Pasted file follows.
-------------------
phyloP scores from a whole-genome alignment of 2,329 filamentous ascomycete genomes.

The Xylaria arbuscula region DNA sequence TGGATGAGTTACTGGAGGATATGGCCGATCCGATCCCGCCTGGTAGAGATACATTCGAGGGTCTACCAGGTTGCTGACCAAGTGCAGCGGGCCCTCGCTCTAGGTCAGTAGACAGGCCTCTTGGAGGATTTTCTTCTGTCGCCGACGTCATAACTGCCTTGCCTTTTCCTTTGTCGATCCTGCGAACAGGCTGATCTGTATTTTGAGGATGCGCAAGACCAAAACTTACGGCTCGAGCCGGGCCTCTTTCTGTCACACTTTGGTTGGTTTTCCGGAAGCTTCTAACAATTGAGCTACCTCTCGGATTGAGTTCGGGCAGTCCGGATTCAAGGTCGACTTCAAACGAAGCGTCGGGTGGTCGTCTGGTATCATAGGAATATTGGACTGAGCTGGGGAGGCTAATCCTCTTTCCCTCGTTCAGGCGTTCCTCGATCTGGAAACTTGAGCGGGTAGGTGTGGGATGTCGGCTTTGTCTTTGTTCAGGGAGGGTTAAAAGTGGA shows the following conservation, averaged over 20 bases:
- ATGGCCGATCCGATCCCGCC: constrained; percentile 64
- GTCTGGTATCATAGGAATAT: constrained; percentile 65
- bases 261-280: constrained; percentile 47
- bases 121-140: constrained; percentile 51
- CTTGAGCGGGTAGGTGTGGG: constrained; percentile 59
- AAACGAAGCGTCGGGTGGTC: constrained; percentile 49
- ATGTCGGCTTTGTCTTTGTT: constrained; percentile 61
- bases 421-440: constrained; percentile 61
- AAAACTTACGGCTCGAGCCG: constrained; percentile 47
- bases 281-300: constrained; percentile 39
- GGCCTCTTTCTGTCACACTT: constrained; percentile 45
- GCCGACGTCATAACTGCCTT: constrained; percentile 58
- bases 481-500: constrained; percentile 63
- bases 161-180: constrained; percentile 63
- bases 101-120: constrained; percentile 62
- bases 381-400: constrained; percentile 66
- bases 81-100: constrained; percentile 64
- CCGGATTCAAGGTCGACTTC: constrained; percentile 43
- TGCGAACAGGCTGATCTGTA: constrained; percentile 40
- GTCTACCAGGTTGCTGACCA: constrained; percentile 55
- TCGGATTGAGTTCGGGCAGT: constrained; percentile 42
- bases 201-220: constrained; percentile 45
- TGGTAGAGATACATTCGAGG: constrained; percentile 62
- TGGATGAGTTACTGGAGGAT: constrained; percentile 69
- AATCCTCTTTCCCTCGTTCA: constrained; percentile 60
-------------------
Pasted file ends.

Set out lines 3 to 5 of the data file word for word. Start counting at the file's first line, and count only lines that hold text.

- ATGGCCGATCCGATCCCGCC: constrained; percentile 64
- GTCTGGTATCATAGGAATAT: constrained; percentile 65
- bases 261-280: constrained; percentile 47